As part of the first York Mediale, a ten-day citywide digital arts festival launched yesterday, York Art Gallery is hosting a landmark exhibition which opens today.
Strata - Rock - Dust - Stars showcases selected works by internationally renowned artists, all inspired by William Smith’s 1815 geological map of England, Wales and Scotland. The map is widely acknowleged to be a key factor in the development of the science of geology and it fundamentally transformed our understanding of the world. It also paved for the way for the monetisation of mineral deposits.
The show has been curated by Mike Stubbs, director of FACT (Foundation for Art and Creative Technology) in Liverpool, and features work by Isaac Julien, Agnes Meyer Brandis, Semiconductor, Phil Coy, Liz Orton, David Jacques and Ryoichi Kurokawa. “I have been working for some time with a group of artists who are working between art and science and I thought that the William Smith map would be an interesting jumping off point,” says Stubbs. “And it connects with these artists who are looking at exploration and curiosity.”
The show also, he says, provides an opportunity to encourage people to think about the way in which art and science have been “falsely divided” for so long. “Why have they become so separated,” he ponders. “The technology that some of these works are made with is not so different from some of the techniques scientists use for collecting data.”
Given that the exhibition is partly inspired by the study of strata, it is appropriate that it has several layers to it. Themes include mineral exploitation and the consequences of human greed. David Jacques Oil is the Devil’s Excrement takes its title from a prophetic speech given in 1975 by the then Venezuelan Minister for Energy and prompts the viewer to consider mankind’s role in climate change. “This is the first era in terms of the Earth’s history where manmade interventions have become the most dominant force on the planet,” says Stubbs. “We have done undoable damage and we are beginning to confront the idea that the human race may be only temporary.”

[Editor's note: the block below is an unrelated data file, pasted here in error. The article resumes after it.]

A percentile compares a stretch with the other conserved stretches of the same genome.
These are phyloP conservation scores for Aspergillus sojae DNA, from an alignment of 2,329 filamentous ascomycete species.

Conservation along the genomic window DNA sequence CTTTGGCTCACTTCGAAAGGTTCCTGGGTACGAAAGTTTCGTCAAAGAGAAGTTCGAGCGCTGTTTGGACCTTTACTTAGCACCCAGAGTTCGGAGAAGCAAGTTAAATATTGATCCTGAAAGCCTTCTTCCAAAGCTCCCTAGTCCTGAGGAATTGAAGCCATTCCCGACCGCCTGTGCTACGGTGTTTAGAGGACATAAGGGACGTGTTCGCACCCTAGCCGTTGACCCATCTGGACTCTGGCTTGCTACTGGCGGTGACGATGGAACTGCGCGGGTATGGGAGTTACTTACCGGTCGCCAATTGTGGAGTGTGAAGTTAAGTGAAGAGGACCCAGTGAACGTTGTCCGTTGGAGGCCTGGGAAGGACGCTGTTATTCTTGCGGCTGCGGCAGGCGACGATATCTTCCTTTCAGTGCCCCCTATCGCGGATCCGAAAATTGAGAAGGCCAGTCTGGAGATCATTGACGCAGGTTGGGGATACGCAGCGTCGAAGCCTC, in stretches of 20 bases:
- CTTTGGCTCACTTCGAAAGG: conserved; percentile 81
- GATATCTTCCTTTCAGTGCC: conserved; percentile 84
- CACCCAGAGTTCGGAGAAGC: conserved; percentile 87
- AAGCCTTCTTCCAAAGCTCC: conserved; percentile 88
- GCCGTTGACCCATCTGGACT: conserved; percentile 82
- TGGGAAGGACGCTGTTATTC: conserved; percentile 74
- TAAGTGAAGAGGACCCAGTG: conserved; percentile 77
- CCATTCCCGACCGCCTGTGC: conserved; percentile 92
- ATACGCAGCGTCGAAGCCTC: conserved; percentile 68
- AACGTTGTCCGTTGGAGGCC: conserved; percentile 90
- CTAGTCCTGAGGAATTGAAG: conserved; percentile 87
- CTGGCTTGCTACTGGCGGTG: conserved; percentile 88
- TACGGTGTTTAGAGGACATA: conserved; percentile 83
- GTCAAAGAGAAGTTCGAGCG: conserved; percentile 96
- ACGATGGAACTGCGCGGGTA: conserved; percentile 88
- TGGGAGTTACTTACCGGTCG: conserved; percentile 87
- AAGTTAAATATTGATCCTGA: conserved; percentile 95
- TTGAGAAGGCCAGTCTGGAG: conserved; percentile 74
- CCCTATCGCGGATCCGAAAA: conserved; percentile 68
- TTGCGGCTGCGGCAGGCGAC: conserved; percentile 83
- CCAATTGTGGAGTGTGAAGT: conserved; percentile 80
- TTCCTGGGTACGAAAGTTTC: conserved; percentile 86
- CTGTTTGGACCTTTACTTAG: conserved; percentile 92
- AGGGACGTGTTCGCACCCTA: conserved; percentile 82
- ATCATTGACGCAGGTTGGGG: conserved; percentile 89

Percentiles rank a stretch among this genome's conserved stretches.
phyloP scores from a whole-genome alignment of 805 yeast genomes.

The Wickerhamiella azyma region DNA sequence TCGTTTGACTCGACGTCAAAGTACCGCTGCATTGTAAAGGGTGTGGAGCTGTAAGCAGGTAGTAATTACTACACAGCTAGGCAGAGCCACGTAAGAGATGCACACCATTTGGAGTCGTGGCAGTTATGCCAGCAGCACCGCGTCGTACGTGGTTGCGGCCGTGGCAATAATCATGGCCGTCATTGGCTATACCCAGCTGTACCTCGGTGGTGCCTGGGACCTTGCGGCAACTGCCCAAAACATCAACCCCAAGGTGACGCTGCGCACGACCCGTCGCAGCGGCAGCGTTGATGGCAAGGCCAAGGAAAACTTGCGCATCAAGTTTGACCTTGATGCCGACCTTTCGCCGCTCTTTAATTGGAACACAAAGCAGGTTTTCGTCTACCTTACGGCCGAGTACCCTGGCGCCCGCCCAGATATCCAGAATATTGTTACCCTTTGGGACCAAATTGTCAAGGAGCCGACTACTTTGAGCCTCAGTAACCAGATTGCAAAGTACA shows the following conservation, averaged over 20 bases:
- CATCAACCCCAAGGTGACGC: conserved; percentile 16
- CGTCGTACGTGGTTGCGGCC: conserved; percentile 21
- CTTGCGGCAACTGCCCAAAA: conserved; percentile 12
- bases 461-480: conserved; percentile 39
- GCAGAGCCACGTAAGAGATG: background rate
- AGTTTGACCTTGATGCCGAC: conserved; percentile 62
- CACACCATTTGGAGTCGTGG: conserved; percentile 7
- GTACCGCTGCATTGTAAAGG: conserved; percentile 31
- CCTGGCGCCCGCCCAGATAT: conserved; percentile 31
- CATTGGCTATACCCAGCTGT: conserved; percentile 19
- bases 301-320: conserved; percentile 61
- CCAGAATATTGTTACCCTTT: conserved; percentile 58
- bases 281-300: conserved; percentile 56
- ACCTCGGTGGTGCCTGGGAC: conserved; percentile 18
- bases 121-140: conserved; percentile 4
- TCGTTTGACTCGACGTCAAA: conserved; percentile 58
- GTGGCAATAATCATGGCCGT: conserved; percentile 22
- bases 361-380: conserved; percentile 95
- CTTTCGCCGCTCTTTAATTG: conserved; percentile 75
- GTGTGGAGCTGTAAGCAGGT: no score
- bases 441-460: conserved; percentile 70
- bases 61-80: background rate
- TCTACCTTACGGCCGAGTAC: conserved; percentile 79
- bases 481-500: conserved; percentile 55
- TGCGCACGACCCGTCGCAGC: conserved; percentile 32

Some of the works are playing with the notions of truth and imagination, exploring the area between fact and fiction, and in our ‘post-fact’ modern world that couldn’t be more resonant.
German artist Agnes Meyer Brandis, for example, combines storytelling with film for her work Moon Goose Colony in which she imagines that geese can fly to the moon. “You see Agnes in the film trying to get the geese to follow her on a bicycle,” says Stubbs. “She gives them all the names of astronauts and cosmonauts and she presents ‘evidence’ that the geese made it to the moon.” Isaac Julien’s screen installation Stones Against Diamonds, filmed in Icelandic ice caves, explores the idea of value and questions why some stones are considered more valuable than others.
“There is something deeply philosophical about the themes in the show,” says Stubbs. “We all get so tied up in our own things, but across the artworks there is an exploration of scale – everything from the microscopic to the galactic – which all respond to the idea that we are just tiny in relation to the history of the world and the scale of the universe.”
Strata - Rock - Dust - Stars, York Art Gallery to November 25. York Mediale runs to October 6. yorkmediale.com